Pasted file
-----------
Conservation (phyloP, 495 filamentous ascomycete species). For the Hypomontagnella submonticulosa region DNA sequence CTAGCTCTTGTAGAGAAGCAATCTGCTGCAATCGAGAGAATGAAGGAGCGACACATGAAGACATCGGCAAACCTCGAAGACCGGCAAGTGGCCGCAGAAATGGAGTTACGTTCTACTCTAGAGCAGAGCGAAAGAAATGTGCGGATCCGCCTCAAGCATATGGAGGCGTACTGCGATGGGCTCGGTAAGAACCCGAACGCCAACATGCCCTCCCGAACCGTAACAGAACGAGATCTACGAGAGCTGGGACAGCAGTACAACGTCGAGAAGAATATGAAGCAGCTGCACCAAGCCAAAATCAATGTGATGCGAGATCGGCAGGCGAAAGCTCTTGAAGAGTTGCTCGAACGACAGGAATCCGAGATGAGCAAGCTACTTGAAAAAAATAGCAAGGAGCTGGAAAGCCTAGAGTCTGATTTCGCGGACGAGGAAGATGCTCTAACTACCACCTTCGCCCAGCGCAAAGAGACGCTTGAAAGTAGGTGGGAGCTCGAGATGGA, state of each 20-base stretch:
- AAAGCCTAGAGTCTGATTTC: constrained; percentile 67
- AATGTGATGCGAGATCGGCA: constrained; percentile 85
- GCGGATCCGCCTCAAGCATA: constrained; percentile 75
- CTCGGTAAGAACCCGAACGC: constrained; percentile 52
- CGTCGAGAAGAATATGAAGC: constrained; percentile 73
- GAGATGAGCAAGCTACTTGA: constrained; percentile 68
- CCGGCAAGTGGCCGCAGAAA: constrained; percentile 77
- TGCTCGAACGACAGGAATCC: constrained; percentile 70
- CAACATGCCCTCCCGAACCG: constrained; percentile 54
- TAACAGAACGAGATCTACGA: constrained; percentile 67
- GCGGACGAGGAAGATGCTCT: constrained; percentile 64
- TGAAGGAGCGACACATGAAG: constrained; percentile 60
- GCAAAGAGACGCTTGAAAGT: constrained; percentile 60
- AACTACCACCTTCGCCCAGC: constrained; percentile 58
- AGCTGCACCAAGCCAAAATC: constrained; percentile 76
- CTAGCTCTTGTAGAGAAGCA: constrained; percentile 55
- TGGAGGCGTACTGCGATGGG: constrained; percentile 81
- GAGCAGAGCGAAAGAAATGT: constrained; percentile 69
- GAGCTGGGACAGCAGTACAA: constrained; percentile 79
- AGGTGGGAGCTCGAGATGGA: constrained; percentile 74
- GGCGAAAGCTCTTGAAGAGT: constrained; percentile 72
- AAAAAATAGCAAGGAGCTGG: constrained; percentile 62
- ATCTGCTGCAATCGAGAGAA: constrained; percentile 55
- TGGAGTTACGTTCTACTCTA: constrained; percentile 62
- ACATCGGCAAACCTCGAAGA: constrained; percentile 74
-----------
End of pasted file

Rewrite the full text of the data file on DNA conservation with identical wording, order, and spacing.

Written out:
Conservation (phyloP, 495 filamentous ascomycete species). For the Hypomontagnella submonticulosa region DNA sequence CTAGCTCTTGTAGAGAAGCAATCTGCTGCAATCGAGAGAATGAAGGAGCGACACATGAAGACATCGGCAAACCTCGAAGACCGGCAAGTGGCCGCAGAAATGGAGTTACGTTCTACTCTAGAGCAGAGCGAAAGAAATGTGCGGATCCGCCTCAAGCATATGGAGGCGTACTGCGATGGGCTCGGTAAGAACCCGAACGCCAACATGCCCTCCCGAACCGTAACAGAACGAGATCTACGAGAGCTGGGACAGCAGTACAACGTCGAGAAGAATATGAAGCAGCTGCACCAAGCCAAAATCAATGTGATGCGAGATCGGCAGGCGAAAGCTCTTGAAGAGTTGCTCGAACGACAGGAATCCGAGATGAGCAAGCTACTTGAAAAAAATAGCAAGGAGCTGGAAAGCCTAGAGTCTGATTTCGCGGACGAGGAAGATGCTCTAACTACCACCTTCGCCCAGCGCAAAGAGACGCTTGAAAGTAGGTGGGAGCTCGAGATGGA, state of each 20-base stretch:
- AAAGCCTAGAGTCTGATTTC: constrained; percentile 67
- AATGTGATGCGAGATCGGCA: constrained; percentile 85
- GCGGATCCGCCTCAAGCATA: constrained; percentile 75
- CTCGGTAAGAACCCGAACGC: constrained; percentile 52
- CGTCGAGAAGAATATGAAGC: constrained; percentile 73
- GAGATGAGCAAGCTACTTGA: constrained; percentile 68
- CCGGCAAGTGGCCGCAGAAA: constrained; percentile 77
- TGCTCGAACGACAGGAATCC: constrained; percentile 70
- CAACATGCCCTCCCGAACCG: constrained; percentile 54
- TAACAGAACGAGATCTACGA: constrained; percentile 67
- GCGGACGAGGAAGATGCTCT: constrained; percentile 64
- TGAAGGAGCGACACATGAAG: constrained; percentile 60
- GCAAAGAGACGCTTGAAAGT: constrained; percentile 60
- AACTACCACCTTCGCCCAGC: constrained; percentile 58
- AGCTGCACCAAGCCAAAATC: constrained; percentile 76
- CTAGCTCTTGTAGAGAAGCA: constrained; percentile 55
- TGGAGGCGTACTGCGATGGG: constrained; percentile 81
- GAGCAGAGCGAAAGAAATGT: constrained; percentile 69
- GAGCTGGGACAGCAGTACAA: constrained; percentile 79
- AGGTGGGAGCTCGAGATGGA: constrained; percentile 74
- GGCGAAAGCTCTTGAAGAGT: constrained; percentile 72
- AAAAAATAGCAAGGAGCTGG: constrained; percentile 62
- ATCTGCTGCAATCGAGAGAA: constrained; percentile 55
- TGGAGTTACGTTCTACTCTA: constrained; percentile 62
- ACATCGGCAAACCTCGAAGA: constrained; percentile 74